Ten-year-old Christopher Smigle doesn’t talk a lot. But he gets into his share of mischief. He likes to play jokes on his father by changing the password on the family X-box. And he’s reset the password on six of his school’s iPads. “They called me to ask for the password—I said, I don’t know, ask him,” says Christopher’s father, John Smigle. “I work in IT, and there are things he does to my computers that I have no idea how he did it.”
Smigle wants to better understand both his son’s special talents and the areas where he struggles, like speech. That’s part of what inspired him to enroll Christopher in research studies. Christopher has participated in studies of language delay, trying different therapies designed to improve speech. But the therapies had little impact. “They relied a lot on technology and didn’t get into why he’s not speaking at level he should be,” Smigle says.
Smigle, who lives in Ontario, NY, first learned about SPARK from a Facebook post on a friend’s page. He particularly liked the genetic focus of the study. Smigle also appreciated how the SPARK site outlined the project’s goals. “It said ‘here’s what we want to do and what we’re hoping to accomplish,” Smigle says. “I hope through all this testing, you can find out a root cause. I want to not just treat symptoms but hopefully figure out someday what’s wrong and work on treatment that way.” In the meantime, Smigle is adamant about treating Christopher like any other ten-year-old. He fought to keep Christopher in a typical boy scout troop, rather than one for children with special needs. “He loves it, it’s great for his social skills,” Smigle says. In fact, Smigle says the first time he saw his son show true emotion was during an award ceremony for the scouts. Christopher didn’t win an award that he had hoped for, and he teared up as the winners went on stage to be recognized. “I waited ten years of my life for him to be happy or sad or something,” Smigle says. “He was sad, but it made me happy.”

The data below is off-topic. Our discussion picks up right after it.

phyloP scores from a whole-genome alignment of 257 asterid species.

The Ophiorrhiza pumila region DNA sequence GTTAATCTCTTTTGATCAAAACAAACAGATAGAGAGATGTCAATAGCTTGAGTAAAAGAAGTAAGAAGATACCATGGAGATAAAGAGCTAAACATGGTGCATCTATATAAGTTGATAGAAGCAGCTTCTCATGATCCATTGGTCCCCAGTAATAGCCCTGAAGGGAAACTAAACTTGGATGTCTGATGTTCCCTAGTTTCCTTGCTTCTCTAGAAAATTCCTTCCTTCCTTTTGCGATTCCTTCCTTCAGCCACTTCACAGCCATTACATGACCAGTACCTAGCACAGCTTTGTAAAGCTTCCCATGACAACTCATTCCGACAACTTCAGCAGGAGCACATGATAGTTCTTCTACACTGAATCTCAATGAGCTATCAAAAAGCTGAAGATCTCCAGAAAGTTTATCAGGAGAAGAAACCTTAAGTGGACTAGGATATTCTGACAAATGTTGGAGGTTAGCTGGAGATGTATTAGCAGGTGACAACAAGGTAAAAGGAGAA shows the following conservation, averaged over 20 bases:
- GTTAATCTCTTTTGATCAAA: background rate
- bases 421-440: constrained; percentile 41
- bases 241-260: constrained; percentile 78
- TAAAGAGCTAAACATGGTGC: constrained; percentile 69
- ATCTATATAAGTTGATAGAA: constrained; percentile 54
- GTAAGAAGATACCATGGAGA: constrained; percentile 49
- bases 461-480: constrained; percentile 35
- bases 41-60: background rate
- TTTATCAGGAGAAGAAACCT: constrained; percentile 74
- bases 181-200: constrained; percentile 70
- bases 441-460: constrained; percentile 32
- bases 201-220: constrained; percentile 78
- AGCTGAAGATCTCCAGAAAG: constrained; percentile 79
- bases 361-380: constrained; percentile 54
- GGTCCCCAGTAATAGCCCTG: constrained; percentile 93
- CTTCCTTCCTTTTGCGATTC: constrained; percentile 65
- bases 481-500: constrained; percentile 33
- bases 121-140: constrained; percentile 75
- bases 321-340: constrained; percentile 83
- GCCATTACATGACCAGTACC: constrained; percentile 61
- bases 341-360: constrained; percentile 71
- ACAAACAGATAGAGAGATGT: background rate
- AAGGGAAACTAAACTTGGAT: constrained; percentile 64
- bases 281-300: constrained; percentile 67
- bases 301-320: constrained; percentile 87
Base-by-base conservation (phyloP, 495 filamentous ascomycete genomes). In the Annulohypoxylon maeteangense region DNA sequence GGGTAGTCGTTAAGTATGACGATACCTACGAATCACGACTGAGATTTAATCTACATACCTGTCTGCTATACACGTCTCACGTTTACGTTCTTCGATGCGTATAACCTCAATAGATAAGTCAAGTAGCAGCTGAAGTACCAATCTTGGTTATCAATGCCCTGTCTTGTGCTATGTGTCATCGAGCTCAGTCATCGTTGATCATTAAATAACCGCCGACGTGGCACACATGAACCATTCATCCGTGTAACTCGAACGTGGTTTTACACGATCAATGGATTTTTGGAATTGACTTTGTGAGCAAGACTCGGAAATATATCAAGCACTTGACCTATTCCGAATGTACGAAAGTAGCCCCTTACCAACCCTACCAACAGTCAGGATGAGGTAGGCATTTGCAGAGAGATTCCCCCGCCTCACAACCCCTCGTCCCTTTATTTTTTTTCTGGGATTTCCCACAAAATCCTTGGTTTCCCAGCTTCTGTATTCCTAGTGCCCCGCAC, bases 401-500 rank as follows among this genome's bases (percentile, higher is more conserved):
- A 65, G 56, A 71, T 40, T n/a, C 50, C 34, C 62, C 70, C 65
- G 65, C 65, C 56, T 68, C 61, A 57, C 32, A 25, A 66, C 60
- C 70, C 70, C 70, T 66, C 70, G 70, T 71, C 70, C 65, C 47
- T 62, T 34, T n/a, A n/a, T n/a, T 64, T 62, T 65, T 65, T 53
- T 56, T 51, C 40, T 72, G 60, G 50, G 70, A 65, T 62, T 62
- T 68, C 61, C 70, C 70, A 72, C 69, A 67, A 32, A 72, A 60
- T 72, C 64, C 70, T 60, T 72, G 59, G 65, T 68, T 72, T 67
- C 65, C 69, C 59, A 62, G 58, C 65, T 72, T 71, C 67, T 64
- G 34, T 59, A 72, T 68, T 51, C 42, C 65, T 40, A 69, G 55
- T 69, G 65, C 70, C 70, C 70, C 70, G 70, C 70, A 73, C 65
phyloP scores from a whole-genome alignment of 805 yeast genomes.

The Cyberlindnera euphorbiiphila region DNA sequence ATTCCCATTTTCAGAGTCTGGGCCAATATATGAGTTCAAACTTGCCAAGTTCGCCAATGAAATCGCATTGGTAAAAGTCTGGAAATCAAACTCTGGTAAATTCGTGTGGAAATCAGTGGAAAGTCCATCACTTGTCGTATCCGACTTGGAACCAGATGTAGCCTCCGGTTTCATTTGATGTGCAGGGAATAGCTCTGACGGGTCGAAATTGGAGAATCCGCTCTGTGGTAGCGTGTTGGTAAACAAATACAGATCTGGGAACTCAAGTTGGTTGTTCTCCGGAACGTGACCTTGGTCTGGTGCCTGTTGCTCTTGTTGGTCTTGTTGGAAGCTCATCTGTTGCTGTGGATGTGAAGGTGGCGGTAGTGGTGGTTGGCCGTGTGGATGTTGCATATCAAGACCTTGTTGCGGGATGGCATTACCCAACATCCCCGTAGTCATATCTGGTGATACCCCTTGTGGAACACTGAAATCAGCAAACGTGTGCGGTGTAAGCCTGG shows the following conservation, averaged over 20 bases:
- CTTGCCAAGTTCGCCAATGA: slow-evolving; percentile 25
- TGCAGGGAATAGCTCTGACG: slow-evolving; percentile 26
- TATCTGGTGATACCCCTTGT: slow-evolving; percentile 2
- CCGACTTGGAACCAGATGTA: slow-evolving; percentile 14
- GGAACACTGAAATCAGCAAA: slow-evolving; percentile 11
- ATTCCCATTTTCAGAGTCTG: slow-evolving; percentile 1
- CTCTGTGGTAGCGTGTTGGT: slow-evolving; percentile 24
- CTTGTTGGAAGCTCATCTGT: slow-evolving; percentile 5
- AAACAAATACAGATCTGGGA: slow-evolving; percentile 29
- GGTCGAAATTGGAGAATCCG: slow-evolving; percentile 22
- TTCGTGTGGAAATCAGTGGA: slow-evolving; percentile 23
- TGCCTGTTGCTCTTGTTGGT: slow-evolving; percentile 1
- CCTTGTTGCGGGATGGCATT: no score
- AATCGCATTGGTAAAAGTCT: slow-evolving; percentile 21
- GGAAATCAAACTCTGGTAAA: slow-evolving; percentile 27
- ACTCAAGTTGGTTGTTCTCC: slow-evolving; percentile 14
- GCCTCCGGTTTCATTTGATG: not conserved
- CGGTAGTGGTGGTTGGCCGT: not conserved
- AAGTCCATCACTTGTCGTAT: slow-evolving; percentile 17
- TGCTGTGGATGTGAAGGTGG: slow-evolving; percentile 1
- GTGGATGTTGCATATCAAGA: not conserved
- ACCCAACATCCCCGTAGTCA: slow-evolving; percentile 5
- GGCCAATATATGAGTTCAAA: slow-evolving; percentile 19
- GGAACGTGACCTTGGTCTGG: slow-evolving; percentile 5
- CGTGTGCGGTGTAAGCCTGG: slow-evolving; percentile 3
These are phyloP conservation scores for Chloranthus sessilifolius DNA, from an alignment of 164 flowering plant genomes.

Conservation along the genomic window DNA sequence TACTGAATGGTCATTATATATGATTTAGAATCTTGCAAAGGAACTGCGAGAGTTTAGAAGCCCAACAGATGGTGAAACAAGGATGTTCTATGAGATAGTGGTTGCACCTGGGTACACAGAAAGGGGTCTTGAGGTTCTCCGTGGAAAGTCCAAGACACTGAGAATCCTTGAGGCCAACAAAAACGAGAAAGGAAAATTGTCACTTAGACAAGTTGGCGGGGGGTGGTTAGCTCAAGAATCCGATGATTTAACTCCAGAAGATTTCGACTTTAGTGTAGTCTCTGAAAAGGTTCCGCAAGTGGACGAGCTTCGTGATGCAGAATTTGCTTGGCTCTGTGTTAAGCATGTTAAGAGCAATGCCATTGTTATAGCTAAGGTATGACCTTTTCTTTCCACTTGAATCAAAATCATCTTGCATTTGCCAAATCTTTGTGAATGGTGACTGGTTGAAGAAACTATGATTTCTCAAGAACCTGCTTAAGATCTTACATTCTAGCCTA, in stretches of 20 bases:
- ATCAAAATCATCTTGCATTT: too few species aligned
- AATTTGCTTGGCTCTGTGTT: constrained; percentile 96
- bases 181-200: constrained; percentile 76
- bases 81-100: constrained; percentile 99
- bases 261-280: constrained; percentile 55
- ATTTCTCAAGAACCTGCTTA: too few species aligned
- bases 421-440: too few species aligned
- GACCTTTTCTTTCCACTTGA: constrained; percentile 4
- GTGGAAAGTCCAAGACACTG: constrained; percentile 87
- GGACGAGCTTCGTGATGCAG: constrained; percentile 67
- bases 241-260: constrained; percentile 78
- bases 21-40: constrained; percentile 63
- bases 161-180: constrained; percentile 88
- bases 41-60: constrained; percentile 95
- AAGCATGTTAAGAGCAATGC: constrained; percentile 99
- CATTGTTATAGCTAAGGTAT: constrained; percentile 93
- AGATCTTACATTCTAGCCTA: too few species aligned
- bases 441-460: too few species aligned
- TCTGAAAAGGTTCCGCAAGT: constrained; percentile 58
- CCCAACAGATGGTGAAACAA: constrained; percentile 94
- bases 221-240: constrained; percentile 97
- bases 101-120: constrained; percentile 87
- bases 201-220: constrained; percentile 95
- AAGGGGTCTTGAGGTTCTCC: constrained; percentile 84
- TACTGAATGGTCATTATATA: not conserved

Smigle includes Christopher in all the family’s activities, from boy scouts to camping, bowling and baseball. “My son loves baseball,” Smigle says. “He’s not great at it but still has a blast playing with other kids.”
Christopher, who is very interested in community service, wants to inspire more people to participate in Light It Up Blue, an international campaign where homes and buildings display blue lights as a sign of support for autism on World Autism Awareness Day, April 2. Last year, Christopher convinced the hospital where his father works to take part by writing a letter to the CEO. This year, a police officer and parent from Christopher’s boy scout group brought several officers to the event to show their support. “People love him, they want to do things he’s involved in,” says Smigle.